Definition: A "Mary Sue" character is an impossibly good, cool or powerful character in a work of fiction. Often, she is an authorial self-insertion character or wish-fulfilling fantasy. A "Gary Stu" is the male equivalent of a Mary Sue.
(For your entertainment, subject your protagonist to the Mary Sue Litmus Test!)
I think Mary Sues (I use that term in a gender-neutral way) are a stage all writers go through. We start by creating self-insertion characters - reflections of ourselves - and eventually learn to create very warped and unrecognisable reflections.
The main character of my novel-under-construction started out as a Mary Sue (aeons ago). After I realised she was, the fix was simple - she became two characters. My protagonist now has a side-kick, and both women are more realistic for being less powerful. (They're also more interesting, because bifurcation didn't agree with them - they don't get along. Yay! More conflict!)
As I mentioned a few posts ago, I'm reading Story by Robert McKee (which is now overdue at the library... Oops...) Chapter 14 has the following: "A protagonist and his story can only be as intellectually fascinating and emotionally compelling as the forces of antagonism make them."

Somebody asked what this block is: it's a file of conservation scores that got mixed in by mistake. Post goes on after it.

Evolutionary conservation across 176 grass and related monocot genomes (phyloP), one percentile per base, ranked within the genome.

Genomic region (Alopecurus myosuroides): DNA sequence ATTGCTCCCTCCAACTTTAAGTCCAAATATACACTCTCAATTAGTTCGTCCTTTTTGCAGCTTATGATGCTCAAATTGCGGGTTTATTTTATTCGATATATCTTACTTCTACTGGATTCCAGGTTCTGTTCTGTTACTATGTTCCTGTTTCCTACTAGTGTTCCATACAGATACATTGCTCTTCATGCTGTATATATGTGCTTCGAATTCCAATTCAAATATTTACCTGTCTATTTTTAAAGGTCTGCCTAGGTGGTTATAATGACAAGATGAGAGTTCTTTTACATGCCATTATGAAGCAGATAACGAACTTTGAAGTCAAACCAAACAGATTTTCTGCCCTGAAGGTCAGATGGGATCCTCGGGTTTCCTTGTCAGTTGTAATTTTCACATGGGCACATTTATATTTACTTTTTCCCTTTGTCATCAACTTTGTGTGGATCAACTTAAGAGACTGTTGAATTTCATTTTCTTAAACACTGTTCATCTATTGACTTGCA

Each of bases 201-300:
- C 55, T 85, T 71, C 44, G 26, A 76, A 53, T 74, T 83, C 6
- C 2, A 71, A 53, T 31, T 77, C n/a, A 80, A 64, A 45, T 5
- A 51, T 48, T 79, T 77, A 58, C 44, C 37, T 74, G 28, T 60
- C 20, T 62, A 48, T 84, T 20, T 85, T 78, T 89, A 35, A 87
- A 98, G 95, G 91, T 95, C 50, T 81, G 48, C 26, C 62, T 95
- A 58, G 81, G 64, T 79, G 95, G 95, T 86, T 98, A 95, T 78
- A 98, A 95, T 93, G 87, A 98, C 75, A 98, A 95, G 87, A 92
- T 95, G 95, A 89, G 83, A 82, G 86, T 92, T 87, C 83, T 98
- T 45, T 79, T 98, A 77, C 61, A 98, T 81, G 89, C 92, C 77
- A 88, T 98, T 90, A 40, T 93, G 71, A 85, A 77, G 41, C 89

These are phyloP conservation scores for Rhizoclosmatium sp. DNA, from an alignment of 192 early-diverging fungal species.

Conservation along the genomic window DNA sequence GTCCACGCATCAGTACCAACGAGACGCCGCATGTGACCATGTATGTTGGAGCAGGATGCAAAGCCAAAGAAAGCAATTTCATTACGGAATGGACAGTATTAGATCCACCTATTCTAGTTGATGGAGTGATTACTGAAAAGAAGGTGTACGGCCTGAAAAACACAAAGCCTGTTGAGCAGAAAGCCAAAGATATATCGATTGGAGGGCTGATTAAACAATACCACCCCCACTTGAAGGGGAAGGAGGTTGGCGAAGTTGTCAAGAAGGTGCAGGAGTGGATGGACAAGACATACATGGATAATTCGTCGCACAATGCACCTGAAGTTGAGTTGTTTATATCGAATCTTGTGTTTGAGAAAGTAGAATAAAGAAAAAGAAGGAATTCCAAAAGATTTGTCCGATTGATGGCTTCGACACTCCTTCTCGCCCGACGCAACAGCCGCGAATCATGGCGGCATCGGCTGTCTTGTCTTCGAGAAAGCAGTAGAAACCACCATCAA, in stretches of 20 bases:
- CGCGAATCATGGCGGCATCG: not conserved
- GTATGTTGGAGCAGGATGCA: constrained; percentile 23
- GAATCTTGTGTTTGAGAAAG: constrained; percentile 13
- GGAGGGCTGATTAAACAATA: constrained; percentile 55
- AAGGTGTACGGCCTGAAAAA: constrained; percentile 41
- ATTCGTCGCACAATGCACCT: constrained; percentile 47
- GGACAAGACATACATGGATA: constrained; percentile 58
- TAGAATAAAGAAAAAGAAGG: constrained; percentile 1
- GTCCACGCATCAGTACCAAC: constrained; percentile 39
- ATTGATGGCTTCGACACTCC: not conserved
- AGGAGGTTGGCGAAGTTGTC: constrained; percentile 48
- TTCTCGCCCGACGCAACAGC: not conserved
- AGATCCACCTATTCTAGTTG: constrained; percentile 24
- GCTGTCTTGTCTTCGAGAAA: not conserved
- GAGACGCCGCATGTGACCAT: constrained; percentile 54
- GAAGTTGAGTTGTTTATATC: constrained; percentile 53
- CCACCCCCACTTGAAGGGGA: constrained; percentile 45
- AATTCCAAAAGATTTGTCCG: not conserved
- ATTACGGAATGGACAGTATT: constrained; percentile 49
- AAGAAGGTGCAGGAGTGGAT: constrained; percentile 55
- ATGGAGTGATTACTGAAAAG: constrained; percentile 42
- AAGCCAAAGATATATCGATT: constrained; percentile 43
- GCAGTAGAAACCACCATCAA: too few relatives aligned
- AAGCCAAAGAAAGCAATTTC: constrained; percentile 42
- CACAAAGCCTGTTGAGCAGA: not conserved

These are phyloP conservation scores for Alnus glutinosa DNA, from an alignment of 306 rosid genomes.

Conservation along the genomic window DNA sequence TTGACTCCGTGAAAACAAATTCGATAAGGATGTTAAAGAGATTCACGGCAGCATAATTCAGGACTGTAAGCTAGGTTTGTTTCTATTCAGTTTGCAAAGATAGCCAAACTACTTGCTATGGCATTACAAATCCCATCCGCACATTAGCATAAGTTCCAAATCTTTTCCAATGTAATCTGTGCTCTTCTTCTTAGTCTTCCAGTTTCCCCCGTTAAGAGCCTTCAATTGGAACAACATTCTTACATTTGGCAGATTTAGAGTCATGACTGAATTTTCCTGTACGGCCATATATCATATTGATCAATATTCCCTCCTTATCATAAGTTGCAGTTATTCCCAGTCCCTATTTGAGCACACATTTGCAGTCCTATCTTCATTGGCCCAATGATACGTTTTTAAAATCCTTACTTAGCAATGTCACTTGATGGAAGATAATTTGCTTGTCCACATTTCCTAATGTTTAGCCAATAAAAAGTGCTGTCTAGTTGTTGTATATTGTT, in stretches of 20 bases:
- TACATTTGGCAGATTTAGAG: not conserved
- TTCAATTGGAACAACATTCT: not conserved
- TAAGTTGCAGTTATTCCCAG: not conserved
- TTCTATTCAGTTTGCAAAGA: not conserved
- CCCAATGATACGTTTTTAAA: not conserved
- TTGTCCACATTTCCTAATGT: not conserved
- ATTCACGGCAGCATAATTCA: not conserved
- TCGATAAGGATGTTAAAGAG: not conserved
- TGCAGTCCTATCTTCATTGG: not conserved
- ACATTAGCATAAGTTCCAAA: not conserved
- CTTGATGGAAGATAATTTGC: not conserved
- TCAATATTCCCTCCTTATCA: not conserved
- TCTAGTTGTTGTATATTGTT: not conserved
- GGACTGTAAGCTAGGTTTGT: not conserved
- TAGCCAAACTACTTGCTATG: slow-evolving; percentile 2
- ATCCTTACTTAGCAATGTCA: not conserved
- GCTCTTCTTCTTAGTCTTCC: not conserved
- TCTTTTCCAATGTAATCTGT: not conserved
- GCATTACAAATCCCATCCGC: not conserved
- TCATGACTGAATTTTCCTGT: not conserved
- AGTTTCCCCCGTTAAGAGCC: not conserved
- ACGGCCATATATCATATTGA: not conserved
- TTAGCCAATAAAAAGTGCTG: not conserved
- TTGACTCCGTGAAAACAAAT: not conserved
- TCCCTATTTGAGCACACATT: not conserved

In other words, your hero is defined by your villain. The way to make your protagonist more compelling is to make your villain a better foil for him.
Writers of Mary Sues get this backward. They try to make the character compelling by giving the Sue attributes like superpowers, exceptional beauty, and the obsessive interest of everyone the Sue encounters. Even worse, they often make the villain weaker, or more evil than believable, in order to give the Sue opportunity to shine.
The problem with Sue is that she's just too powerful. If she's obviously never going to lose, the story has no tension because it has no stakes.
In Writing the Breakout Novel, Donald Maass says your main character should have "stature". He then describes attributes that lend stature to a character, and some of these could be called attributes of the dreaded Sue.
I don't think these two books are giving conflicting advice; I think it's a matter of balance. Your protagonist can be a goddess, provided the antagonist is her equal (both in power and depth of personality.)
*cues the violins* Do you remember the first Sue you ever wrote? What was she like? Sexy? Powerful? Charismatic? Ridiculous? Was it true love, or did you manage to get over her?
*kills the violins* More importantly, what was your Sue's villain like?